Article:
One of the smallest full size turtles found in the US, its black shell is peppered with yellow spots which vary depending on the age of the turtle. Sex is easily determined in spotted turtles males have a black chin whereas females have a brighter orange or reddish chin.
Adults range from about 4 – 6 inches long, this makes for a good size for small aquariums. If fed heartily they can triple their size in just a few months.
Life span of these turtles can easily outlive their owners, these turtles are known for living more than 100 years and the oldest one on record is 150.
Caging a medium size aquarium will house 1 male and about 4 females the males tend to be territorial so if you want to house more than 1 male the bigger the aquarium needs to be. Make sure you put artificial plants or branches in the aquarium so that the turtles can get out of the water and prevent drowning.
Heat lamp must be provided so that they can bask and dry out to prevent fungus. Submersible filters can be added to keep the water clean, always keep your water clean and cool. Oxygen flow is important so use a pump to add some splashing at the surface.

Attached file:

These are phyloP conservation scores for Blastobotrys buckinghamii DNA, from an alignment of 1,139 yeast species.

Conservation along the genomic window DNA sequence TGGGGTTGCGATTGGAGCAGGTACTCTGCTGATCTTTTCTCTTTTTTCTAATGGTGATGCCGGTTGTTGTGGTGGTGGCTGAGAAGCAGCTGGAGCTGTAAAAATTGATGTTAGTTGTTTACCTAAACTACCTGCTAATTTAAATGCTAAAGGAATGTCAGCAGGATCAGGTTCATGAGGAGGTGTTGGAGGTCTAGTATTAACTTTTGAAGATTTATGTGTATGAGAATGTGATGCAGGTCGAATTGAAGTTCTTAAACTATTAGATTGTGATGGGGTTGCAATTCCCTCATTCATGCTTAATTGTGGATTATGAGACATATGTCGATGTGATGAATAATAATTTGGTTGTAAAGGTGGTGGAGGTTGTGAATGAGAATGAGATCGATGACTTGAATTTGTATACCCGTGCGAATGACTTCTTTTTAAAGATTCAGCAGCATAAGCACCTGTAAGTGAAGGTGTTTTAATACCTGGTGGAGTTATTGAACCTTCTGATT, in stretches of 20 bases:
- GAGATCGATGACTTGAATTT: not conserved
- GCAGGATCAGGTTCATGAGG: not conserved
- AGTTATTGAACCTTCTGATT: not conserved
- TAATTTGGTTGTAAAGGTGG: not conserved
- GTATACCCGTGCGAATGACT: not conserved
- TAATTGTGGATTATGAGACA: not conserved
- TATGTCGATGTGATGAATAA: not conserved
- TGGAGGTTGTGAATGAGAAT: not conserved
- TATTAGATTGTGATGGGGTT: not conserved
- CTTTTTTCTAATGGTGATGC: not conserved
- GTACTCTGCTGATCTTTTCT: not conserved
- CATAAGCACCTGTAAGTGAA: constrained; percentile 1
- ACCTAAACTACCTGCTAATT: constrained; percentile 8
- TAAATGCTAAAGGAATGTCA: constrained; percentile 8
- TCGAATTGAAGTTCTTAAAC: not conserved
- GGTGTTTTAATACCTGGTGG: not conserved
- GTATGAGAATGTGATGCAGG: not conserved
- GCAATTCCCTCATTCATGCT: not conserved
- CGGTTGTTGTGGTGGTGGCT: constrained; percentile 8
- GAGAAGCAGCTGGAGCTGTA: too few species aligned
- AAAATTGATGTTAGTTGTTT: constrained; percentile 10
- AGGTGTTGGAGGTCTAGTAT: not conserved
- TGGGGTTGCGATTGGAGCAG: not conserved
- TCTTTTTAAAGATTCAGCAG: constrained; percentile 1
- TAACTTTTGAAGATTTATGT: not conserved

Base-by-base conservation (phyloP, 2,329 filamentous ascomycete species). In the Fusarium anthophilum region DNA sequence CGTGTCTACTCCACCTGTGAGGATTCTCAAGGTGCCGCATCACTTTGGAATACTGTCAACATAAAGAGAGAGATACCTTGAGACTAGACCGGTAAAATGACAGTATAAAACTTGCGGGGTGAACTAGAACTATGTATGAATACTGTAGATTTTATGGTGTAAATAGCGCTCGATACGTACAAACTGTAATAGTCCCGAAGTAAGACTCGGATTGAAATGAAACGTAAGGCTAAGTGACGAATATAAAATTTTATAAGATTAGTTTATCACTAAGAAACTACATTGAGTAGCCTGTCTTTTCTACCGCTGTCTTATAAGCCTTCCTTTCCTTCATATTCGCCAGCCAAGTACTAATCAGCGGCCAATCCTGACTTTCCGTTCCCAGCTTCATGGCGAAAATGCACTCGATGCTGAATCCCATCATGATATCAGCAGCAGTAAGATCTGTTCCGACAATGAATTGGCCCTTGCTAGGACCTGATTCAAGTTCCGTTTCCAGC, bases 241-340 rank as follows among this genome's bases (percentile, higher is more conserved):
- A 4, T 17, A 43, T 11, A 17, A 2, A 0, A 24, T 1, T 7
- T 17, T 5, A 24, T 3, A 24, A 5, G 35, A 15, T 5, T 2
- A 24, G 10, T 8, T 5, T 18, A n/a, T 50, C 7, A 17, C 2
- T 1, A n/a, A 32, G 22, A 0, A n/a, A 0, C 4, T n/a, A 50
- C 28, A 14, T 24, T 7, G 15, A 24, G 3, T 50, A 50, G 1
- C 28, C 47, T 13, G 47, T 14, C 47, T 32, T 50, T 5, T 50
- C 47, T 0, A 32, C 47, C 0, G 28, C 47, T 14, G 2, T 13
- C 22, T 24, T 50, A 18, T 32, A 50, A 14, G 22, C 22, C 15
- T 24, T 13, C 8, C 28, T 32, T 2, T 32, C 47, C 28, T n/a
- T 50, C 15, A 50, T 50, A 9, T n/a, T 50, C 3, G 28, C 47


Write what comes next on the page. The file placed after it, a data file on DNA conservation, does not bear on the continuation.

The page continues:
Spotted turtles are poor swimmers so they should be kept in shallow water about 4 to 6 inches deep. A few UVB bulbs should be included for proper bone health and vitamin D3 which adds calcium absorption.
Feeding should include a variety of things like earthworms, wax worms, mealworms, crickets, chicken, crab, turkey, bacon, and beef. Feed them daily and just watch the water to make sure they are eating the food, if left in the water it will fowl it quickly.
Spotted turtles hibernate so at about October wean them off food; make sure their stomachs are completely empty before hibernation as this will rot in their stomach.